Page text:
The opening of Felix S. Cohen, “Transcendental Nonsense and the Functional Approach” (1935):
Some fifty years ago a great German jurist had a curious dream. He dreamed that he died and was taken to a special heaven reserved for the theoreticians of the law. In this heaven one met, face to face, the many concepts of jurisprudence in their absolute purity, freed from all entangling alliances with human life. Here were the disembodied spirits of good faith and bad faith, property, possession, laches, and rights in rem. Here were all the logical instruments needed to manipulate and transform these legal concepts and thus to create and to solve the most beautiful of legal problems. Here one found a dialectic-hydraulic-interpretation press, which could press an indefinite number of meanings out of any text or statute, an apparatus for constructing fictions, and a hair-splitting machine that could divide a single hair into 999,999 equal parts and, when operated by the most expert jurists, could split each of these parts again into 999,999 equal parts. The boundless opportunities of this heaven of legal concepts were open to all properly qualified jurists, provided only they drank the Lethean draught which induced forgetfulness of terrestrial human affairs. But for the most accomplished jurists the Lethean draught was entirely superfluous. They had nothing to forget.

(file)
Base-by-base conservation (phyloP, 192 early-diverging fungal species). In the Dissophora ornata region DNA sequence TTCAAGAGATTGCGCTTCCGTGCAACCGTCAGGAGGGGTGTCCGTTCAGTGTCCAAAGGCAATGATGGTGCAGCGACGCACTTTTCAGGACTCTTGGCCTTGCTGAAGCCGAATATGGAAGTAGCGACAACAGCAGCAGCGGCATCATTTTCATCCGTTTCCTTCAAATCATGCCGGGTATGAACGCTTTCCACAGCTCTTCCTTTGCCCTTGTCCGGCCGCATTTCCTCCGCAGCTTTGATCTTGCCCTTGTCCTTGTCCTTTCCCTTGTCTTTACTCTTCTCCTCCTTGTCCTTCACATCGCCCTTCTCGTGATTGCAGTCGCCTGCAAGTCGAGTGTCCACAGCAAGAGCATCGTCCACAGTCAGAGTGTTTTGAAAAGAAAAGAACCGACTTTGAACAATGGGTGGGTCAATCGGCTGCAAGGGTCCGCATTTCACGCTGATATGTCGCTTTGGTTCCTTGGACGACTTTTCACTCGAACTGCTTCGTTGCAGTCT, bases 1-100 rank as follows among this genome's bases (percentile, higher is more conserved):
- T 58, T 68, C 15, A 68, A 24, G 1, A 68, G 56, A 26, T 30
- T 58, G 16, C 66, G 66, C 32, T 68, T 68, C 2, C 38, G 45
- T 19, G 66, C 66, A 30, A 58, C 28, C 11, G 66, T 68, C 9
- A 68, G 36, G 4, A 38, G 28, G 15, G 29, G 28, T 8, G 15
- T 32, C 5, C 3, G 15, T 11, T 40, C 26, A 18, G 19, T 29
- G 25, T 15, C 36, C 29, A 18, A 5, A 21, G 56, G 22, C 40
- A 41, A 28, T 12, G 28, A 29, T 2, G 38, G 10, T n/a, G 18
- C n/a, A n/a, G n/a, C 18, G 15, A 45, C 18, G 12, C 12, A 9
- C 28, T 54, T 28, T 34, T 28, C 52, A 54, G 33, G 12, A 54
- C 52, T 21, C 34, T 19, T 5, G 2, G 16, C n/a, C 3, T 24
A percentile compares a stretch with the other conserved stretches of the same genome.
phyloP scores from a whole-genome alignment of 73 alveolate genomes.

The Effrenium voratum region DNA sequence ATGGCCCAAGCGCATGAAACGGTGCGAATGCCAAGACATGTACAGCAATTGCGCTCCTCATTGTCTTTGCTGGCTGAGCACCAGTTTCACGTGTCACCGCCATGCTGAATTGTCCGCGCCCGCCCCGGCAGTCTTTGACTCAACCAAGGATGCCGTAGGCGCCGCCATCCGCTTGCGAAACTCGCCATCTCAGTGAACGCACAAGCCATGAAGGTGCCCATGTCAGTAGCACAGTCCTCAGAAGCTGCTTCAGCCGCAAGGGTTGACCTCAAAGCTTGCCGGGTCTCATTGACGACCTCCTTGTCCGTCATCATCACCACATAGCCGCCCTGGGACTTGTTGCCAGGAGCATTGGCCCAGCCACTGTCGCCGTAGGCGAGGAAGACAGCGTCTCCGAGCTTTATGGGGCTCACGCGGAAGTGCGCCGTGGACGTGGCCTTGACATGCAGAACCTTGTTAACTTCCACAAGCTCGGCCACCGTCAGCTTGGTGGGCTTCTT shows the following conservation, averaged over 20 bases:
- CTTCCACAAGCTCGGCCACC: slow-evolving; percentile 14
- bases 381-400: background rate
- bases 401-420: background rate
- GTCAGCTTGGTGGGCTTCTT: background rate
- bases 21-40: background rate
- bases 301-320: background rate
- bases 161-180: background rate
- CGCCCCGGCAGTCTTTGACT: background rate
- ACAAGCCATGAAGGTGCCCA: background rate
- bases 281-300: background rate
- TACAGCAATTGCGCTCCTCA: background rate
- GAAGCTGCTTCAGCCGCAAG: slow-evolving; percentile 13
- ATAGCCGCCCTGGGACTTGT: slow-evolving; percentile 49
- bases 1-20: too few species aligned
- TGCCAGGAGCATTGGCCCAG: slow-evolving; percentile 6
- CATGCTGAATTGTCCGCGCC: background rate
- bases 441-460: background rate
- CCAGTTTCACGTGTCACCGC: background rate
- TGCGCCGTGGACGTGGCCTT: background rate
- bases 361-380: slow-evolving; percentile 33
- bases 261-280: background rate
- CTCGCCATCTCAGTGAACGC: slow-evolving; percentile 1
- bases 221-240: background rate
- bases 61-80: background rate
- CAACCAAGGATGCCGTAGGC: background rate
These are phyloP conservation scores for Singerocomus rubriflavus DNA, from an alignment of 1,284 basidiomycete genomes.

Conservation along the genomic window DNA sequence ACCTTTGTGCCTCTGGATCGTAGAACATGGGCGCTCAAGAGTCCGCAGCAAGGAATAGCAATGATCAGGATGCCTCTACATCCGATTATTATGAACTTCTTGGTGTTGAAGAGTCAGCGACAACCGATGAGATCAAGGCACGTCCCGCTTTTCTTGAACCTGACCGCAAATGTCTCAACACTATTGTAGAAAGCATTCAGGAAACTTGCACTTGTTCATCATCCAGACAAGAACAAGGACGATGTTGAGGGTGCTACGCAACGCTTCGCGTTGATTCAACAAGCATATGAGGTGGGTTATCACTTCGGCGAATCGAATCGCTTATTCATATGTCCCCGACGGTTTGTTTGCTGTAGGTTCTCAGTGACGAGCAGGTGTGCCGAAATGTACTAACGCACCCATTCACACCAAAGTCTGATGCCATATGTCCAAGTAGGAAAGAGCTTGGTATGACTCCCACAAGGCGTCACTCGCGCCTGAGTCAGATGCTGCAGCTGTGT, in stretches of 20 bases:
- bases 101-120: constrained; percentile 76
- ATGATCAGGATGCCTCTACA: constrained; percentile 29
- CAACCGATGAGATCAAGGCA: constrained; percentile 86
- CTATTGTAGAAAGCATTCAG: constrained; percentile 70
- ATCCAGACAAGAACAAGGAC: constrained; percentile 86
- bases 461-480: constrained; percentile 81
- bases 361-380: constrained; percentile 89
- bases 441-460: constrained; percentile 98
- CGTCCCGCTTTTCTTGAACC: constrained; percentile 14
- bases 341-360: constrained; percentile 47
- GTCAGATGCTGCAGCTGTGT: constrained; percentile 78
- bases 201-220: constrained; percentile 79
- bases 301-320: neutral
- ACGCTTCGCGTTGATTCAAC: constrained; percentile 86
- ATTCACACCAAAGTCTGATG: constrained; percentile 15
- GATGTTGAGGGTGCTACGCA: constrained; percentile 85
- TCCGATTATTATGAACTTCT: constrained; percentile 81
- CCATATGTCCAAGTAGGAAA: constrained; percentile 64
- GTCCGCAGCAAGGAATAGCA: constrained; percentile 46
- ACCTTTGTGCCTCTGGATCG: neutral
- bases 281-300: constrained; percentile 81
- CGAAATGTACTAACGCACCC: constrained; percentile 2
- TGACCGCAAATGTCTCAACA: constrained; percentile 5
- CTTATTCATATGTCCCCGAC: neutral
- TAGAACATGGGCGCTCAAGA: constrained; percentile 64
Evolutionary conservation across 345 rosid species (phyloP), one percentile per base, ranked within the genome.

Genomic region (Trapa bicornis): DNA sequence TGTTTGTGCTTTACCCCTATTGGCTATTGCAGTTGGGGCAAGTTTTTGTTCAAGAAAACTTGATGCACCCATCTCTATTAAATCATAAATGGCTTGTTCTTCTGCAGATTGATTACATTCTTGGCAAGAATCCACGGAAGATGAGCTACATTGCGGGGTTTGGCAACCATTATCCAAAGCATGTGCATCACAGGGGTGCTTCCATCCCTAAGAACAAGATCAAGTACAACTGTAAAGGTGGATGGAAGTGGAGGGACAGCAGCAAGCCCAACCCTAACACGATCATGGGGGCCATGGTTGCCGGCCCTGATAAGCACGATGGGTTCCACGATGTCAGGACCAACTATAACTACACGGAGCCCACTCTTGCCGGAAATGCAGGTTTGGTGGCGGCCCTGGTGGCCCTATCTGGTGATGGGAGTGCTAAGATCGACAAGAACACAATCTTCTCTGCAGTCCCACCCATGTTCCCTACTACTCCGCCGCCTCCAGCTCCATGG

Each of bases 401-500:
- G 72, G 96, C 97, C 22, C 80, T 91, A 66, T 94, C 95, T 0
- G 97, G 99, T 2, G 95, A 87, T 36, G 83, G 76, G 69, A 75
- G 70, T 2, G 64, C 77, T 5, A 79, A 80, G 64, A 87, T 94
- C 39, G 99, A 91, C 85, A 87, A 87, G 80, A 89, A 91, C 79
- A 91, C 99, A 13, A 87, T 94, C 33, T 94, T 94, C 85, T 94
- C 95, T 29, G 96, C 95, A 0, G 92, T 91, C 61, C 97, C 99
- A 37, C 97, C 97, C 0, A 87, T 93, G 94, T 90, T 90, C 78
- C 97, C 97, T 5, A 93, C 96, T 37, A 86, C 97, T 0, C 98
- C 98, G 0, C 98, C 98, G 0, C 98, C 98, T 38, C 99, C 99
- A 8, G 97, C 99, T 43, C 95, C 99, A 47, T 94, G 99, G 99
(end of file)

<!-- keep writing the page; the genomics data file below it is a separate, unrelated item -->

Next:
Von Jhering’s dream has been retold, in recent years, in the chapels of sociological, functional, institutional, scientific, experimental, realistic, and neo-realistic jurisprudence. The question is raised, “How much of contemporary legal thought moves in the pure ether of Von Jhering’s heaven of legal concepts?” One turns to our leading legal textbooks and to the opinions of our courts for answer. May the Shade of Von Jhering be our guide.